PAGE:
Houston parents weigh in after CDC says vaccines not necessary for return to classroom

Houston parents are reacting to a new recommendation from the CDC that schools can return to in-person learning without vaccinations.

Texas teachers are not among those prioritized by DSHS for COVID-19 vaccinations so far, and the CDC is now saying that’s okay—that in-person learning is fine to resume minus vaccinations.

"If he does bring it home, I don’t know what’s gonna happen," said Ric Ancira, a KIPP Academy parent. "It is concerning."

For Ric Ancira, the new recommendation from the CDC leaves him concerned that his son could be asked to return to class and bring COVID-19 home with him.

"Safe reopening does not suggest that teachers need to be vaccinated in order to reopen safely," CDC Director Rochelle Walensky said Wednesday.


"I’m a little surprised that they would suggest that, only because they’re still recommending that everyone stay six feet from each other," said Ancira.

He says the school has left it up to parents this school year to decide whether to send their kids in person or keep them at home learning virtually. He says his son—an 8th grader--has chosen virtual learning, and it’s gone well.

"He said he feels more comfortable being home," said Ancira. "We do have an agreement though that as long as his grades are up, then he has that option."

At Houston ISD, the district is continuing to allow parents to choose whether to send their students to school or keep them at home.

"Our teachers have no access to vaccines unless they fall into this special population," said Marifi Escobar, an HISD parent. "It’s a ticking bomb. It’s gonna go off. You have enclosed people in the setting for seven, eight hours a day. You can’t go anywhere. Chances are you’re gonna be exposed."

Escobar’s 7th grader has an underlying health condition, and she has opted to keep him at home despite the downsides.

"They are losing skills," said Escobar. "They are losing social interaction ... It disrupts every area of their education."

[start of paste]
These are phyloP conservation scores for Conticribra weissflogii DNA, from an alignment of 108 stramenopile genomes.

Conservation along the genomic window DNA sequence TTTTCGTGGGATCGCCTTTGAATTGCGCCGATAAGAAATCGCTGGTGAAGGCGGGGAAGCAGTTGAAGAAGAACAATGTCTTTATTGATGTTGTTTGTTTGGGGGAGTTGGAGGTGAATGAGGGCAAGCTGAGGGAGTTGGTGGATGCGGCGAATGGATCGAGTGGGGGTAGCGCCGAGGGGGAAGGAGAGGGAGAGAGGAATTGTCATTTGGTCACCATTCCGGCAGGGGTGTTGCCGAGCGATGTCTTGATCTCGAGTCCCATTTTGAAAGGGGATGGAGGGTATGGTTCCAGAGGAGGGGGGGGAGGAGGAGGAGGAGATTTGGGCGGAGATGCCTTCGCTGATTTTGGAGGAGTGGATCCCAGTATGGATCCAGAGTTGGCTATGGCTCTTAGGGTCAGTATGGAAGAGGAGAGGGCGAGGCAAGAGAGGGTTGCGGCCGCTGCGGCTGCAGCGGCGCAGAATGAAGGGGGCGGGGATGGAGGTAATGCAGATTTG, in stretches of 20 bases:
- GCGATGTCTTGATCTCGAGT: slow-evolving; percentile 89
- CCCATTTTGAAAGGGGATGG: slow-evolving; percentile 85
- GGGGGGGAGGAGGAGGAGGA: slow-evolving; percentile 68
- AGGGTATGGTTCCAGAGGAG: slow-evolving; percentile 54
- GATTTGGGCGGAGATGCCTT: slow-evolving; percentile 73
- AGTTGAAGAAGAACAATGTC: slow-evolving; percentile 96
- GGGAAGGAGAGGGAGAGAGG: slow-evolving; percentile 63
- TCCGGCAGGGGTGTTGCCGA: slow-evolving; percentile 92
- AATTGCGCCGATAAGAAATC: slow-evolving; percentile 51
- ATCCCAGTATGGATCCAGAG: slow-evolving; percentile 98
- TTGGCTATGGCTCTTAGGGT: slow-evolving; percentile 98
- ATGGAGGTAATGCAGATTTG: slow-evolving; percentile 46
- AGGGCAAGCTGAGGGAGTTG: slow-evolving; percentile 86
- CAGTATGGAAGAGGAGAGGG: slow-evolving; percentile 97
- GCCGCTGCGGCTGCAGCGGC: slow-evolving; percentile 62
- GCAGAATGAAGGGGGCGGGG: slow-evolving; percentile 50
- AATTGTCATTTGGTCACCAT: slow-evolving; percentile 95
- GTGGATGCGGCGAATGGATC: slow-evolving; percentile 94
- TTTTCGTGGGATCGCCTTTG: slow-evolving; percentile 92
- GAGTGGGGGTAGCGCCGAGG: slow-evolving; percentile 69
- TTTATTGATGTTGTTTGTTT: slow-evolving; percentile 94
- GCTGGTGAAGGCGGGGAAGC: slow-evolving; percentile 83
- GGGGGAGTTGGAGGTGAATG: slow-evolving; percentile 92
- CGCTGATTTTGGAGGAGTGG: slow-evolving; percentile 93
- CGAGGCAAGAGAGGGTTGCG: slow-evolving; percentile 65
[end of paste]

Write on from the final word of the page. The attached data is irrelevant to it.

According to Houston ISD’s website, there are currently about 500 active cases of COVID-19 among students and staff. It’s the largest school district in Texas and the seventh-largest in the nation.

According to their website, they are keeping student desks six feet apart and adding plexiglass barriers in high traffic areas.

Houston ISD sent us the following answers about the CDC’s new recommendation:

Q: Is HISD ready to return fully to in person learning?

A: We look forward to the time when 100 percent of our students can be back in class for in-person learning. It is no secret that in-person learning typically produces better academic outcomes. We also find that students do better mentally and socially when they are in a collective educational environment.

Parents have the choice to have their children take part in-person instruction or participate virtually.

Q: How many of the schools have plexiglass, air filtration, PPE, proper sanitization, social distancing adherence, effective virus testing protocol?

A: Everyone in HISD schools or facilities must wear masks and physically distance from others. We added plexiglass dividers in classrooms and each day our campuses undergo intense cleaning and sanitization.

In addition, we now offer COVID-19 nasal swab rapid testing on every campus for staff and for students whose parents give permission. We also continue to provide free testing for our staff through our partnership with Next Level. All COVID-19 testing, and vaccinations are optional. Both are provided at no cost.

Since March HISD has spent more than $34 million on COVID personal protective equipment including but not limited to masks, gloves, face shields, sanitizer, wipes, facility disinfection, safety signage, and plexiglass for all of our schools and facilities.

More information about COVID-19 safety protocols can be found in the HISD Communicable Disease Plan.

Q: What is the current percentage of in person versus remote learning?

A: About 44% of students are learning in-person and about 56% percent are learning virtually.

Presently, our enrollment is about 197,000 students. 

Q: Is it true some schools have trailers that have been brought to the school to make room for overflow learning due to social distancing?

A: HISD has not deployed any additional temporary buildings to allow for increased physical distancing, but we have repurposed space within existing structures such as libraries and cafeterias.


As for KIPP Academy, they told FOX 26 it’s important for the CDC to consider vaccinating school staffers next.

"We think it important for the CDC to consider the next phase of vaccination to teachers and school administers to ensure that our schools are safe environments and mitigate spread of the virus," said Sehba Ali, KIPP Texas Public Schools CEO. "Vaccinated school staff will help families make decisions about the safe return of in-person instruction for their children." 

According to Education Week, 27 states are currently vaccinating at least some teachers, and Texas is not one of them. HISD was able to vaccinate about 300 of its staffers last month, including nurses, police officers, and elderly and high-risk staff members.

The CDC says their studies show the virus does not spread in classrooms when students and staff wear masks, social distance and there is proper ventilation.